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Ebel

The watchmaking industry is categorized as a male dominated industry. Unlike all the others, Ebel communicates predominantly on feminine models. With 80% of watches sold to women, the Swiss engineered watches are essentially positioned on the European market. Movado Group acquired the brand from LVMH in 2003.

by Christina Andersen

In 1911, Ebel was born in the most influential land of the watchmaking world, la Chaux-de-Fonds. Built on the two twin pillars of men and women, its outcomes are based on the most inspiring emotion of all times: Love with a big L. Ebel comes from a fusion of acronyms of the initials Eugène Blum Et Levy. Eugène focused mainly on the technical side and the brand development whereas Alice, his wife, dealt with the aesthetic aspects of watchmaking.

 

Renown for its fine craftsmanship, artistic refinement and technical precision, Ebel made its reputation being notorious for its elegance and sensuality of soft and gentle shapes, merging with daring and distinctive prior to a timeless design. In 1986, coinciding with its 75th anniversary, the Swiss watchmaking brand acquired La Villa Turque, designed by Charles Edouard Jeanneret. It was considered as a source of inspiration thanks to its ageless perfection and majestic equilibrium. Besides, La Maison Ebel Limited Edition watch, available in red gold as well as in yellow gold, introducing a 30-piece edition, was inspired by the famous oval window of the house. Another iconic watch is the Ebel Wave sculpted with wave-shaped links. In 1977, Ebel Sport Classic was launched, a modern classic mode, composed of a wave bracelet reinterpreted with sharply defined middle links with a touch of a sporting character.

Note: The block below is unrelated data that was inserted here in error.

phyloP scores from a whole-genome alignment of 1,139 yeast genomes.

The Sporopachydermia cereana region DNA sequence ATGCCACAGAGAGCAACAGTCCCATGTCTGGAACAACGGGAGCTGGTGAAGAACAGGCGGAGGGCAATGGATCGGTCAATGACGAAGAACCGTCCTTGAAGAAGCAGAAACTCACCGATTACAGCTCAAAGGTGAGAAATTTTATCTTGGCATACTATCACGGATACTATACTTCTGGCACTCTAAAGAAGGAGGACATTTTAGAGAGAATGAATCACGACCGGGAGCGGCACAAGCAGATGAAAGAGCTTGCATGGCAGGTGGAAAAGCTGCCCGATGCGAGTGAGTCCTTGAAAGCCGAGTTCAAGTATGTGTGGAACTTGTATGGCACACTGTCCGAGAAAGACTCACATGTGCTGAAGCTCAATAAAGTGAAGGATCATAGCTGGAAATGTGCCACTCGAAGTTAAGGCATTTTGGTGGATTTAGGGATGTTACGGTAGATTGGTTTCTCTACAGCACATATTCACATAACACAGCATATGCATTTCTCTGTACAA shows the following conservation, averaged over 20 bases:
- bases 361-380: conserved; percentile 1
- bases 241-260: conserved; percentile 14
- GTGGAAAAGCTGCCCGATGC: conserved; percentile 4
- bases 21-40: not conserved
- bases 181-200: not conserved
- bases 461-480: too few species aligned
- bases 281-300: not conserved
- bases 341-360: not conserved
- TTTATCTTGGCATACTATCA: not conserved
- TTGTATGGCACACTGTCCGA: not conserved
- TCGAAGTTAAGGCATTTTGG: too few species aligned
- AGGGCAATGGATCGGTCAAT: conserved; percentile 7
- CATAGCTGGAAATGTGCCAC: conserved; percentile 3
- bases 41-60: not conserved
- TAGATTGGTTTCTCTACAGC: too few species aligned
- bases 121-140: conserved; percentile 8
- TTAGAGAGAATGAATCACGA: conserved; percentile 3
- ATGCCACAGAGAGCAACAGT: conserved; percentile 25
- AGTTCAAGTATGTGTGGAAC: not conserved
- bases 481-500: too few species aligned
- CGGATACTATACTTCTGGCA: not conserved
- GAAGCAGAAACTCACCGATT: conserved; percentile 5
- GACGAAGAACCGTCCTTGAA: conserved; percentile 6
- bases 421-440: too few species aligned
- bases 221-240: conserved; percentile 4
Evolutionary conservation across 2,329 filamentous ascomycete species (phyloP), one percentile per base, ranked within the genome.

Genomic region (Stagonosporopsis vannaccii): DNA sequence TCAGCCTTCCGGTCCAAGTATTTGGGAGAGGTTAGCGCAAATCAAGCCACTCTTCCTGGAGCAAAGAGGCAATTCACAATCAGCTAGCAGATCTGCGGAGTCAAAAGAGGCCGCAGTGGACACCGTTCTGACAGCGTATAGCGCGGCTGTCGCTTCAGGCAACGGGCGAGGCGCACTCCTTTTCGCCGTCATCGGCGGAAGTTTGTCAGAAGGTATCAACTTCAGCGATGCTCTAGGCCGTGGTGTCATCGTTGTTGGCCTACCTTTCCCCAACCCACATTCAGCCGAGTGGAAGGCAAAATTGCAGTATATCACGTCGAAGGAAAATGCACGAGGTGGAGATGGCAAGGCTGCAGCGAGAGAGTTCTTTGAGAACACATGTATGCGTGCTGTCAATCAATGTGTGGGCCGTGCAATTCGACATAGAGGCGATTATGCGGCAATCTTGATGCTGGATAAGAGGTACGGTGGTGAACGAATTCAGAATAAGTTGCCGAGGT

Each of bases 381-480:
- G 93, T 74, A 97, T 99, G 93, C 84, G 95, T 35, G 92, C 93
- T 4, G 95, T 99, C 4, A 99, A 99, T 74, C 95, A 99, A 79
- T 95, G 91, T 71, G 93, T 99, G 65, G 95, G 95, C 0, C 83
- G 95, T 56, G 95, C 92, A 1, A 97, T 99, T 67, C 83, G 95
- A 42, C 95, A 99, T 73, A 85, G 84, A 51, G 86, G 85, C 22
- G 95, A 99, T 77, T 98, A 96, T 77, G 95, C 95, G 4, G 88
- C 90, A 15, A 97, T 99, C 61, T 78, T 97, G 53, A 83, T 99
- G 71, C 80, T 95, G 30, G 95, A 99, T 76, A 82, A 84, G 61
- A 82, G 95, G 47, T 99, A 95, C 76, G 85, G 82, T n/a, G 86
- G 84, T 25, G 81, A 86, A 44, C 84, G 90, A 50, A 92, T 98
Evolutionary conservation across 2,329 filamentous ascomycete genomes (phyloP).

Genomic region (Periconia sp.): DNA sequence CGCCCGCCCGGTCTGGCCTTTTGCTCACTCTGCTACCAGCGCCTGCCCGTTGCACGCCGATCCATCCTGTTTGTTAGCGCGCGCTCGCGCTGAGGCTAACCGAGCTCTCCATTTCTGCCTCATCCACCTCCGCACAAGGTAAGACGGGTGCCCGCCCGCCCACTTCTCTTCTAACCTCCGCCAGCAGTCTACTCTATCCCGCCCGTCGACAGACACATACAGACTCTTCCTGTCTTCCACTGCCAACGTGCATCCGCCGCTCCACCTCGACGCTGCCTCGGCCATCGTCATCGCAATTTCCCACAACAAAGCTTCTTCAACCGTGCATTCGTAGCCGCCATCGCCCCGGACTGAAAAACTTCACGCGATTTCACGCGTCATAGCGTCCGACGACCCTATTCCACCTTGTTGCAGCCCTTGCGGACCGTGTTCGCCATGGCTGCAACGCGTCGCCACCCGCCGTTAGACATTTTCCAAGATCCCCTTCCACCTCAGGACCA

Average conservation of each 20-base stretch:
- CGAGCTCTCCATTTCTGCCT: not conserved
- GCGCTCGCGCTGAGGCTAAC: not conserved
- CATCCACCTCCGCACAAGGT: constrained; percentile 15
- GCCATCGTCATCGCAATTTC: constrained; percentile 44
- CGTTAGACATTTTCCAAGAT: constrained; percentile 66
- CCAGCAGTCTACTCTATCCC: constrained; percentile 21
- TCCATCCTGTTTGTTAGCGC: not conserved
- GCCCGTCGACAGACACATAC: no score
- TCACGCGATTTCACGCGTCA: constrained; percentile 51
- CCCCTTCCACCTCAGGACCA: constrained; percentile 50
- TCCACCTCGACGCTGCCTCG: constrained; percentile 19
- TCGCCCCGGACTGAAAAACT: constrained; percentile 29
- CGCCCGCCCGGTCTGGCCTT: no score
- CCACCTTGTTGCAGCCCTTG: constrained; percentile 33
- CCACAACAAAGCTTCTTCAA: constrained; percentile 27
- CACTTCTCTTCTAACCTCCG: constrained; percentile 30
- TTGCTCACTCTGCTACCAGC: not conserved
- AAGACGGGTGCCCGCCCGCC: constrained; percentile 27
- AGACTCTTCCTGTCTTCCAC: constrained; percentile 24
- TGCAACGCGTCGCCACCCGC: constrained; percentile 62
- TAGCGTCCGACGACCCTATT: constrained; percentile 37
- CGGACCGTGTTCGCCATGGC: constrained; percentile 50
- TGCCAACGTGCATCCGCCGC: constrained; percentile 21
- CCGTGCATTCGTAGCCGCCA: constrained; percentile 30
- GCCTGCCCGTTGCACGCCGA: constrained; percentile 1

Ebel’s Swiss heritage reflects on its fine craftsmanship, with a sophisticated taste and irreproachable technical reliability, will remain one of the leaders of the automatic and quartz movement segment in the watchmaking industry.

Ebel
La Maison EBEL limited edition
Ebel
EBEL wave
Ebel
EBEL sport lady